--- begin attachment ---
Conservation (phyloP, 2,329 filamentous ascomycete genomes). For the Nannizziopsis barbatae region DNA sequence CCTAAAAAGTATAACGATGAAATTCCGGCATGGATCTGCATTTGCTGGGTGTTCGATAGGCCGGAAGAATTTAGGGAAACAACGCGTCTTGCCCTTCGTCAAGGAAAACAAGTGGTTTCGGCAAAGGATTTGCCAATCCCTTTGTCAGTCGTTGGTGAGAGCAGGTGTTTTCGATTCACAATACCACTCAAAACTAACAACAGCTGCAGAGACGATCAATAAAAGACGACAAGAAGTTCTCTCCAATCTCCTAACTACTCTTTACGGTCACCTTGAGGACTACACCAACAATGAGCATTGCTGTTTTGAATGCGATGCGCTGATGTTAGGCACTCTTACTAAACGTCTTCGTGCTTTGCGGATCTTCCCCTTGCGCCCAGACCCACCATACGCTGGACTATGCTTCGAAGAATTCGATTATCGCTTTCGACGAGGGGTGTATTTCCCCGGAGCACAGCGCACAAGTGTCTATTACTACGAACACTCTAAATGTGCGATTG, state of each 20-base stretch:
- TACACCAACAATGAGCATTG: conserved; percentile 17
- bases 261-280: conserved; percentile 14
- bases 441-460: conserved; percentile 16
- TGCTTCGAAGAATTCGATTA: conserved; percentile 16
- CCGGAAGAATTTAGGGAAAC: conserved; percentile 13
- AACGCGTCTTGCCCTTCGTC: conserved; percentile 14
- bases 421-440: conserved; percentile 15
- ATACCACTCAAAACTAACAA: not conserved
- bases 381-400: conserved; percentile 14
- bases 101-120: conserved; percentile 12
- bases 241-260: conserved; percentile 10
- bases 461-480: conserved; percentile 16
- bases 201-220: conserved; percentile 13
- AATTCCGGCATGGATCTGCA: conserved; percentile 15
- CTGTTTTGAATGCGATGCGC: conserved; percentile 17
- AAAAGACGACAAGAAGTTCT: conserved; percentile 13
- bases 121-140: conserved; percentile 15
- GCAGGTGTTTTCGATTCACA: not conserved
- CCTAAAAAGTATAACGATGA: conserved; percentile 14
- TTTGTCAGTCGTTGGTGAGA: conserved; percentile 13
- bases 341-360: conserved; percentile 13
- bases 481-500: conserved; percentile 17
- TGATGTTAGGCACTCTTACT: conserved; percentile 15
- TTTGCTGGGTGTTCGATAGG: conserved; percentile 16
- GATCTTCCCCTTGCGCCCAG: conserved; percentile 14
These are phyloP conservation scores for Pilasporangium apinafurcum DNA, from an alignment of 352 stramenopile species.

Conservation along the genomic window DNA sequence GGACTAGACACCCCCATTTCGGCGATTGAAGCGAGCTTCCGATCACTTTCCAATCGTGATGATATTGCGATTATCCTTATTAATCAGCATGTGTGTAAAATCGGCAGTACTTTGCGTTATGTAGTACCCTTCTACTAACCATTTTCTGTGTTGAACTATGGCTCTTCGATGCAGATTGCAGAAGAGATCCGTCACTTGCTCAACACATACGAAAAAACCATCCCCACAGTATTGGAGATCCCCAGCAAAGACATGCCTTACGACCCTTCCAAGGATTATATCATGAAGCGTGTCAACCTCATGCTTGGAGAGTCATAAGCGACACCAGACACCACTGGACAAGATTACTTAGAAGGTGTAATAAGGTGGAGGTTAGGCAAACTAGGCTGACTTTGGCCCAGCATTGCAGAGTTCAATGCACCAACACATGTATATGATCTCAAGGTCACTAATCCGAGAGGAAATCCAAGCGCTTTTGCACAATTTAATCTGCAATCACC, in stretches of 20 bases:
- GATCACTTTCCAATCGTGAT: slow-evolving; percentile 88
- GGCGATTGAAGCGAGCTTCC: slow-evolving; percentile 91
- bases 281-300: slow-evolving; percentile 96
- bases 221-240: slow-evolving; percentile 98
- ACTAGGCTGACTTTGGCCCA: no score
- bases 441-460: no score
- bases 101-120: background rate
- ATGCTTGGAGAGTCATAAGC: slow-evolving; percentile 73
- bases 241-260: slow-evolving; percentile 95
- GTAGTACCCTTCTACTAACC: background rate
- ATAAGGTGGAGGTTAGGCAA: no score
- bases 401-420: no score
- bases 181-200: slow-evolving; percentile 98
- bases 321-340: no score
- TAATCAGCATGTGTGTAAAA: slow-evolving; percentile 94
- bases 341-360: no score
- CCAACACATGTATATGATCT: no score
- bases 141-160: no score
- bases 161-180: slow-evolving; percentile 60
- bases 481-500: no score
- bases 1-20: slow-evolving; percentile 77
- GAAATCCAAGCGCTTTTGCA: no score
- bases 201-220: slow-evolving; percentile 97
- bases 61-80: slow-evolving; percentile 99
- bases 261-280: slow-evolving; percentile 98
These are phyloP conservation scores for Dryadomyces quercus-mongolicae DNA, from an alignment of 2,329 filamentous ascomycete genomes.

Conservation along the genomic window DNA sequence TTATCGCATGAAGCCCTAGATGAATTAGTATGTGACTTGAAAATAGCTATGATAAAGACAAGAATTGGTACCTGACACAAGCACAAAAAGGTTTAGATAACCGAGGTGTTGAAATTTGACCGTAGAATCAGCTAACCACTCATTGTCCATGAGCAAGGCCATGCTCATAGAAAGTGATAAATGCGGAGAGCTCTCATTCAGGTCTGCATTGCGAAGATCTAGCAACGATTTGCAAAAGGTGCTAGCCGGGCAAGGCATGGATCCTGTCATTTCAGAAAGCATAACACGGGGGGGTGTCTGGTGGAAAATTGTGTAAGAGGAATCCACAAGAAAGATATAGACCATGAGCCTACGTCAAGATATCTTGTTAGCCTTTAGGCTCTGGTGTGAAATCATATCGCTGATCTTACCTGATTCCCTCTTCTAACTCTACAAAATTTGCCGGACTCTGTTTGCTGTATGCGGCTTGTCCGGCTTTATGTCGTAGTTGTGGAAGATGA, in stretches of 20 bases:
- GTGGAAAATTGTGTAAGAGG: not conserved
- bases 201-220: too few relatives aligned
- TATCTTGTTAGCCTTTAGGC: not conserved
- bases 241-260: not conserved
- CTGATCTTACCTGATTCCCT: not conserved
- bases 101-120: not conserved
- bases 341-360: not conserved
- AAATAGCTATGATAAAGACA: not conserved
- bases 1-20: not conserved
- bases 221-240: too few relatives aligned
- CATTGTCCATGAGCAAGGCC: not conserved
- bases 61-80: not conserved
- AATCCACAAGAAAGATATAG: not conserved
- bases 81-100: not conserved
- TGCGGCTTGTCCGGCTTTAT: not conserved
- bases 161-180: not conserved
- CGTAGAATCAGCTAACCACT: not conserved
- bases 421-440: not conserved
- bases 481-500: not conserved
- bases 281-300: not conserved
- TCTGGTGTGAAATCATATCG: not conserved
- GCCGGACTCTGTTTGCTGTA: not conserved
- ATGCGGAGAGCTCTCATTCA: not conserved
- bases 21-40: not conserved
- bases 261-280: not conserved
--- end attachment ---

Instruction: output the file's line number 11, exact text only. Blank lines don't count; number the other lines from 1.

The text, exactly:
- bases 101-120: conserved; percentile 12